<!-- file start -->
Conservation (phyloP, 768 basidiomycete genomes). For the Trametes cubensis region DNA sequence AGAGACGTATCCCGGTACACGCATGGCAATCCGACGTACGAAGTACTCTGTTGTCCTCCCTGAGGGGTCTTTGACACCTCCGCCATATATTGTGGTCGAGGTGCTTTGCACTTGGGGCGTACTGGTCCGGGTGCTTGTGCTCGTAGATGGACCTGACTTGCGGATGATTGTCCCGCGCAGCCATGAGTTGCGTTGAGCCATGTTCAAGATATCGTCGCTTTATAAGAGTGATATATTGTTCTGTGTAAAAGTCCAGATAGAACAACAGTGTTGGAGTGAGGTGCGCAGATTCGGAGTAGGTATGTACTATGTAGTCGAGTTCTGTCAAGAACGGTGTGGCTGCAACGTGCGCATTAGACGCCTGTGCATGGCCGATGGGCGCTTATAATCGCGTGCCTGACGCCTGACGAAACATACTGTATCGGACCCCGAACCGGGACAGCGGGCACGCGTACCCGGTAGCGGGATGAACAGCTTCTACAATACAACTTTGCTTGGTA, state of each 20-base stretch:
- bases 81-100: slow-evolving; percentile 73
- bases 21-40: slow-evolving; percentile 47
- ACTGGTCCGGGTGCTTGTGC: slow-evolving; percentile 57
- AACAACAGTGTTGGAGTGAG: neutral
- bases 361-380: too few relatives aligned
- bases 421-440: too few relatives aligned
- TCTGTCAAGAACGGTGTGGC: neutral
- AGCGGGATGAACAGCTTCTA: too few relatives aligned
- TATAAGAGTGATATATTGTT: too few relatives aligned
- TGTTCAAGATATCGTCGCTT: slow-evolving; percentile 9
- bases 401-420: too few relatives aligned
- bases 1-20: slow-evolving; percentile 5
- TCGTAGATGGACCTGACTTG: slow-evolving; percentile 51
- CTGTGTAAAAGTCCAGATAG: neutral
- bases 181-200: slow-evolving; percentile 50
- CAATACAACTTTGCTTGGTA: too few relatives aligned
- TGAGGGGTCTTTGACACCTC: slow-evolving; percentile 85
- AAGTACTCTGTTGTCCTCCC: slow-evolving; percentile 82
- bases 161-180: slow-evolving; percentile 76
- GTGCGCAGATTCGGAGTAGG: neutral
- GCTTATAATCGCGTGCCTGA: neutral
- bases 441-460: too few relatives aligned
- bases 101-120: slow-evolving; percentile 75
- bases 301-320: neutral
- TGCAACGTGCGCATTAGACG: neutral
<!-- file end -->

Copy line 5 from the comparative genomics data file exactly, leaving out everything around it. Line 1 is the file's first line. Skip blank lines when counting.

- AACAACAGTGTTGGAGTGAG: neutral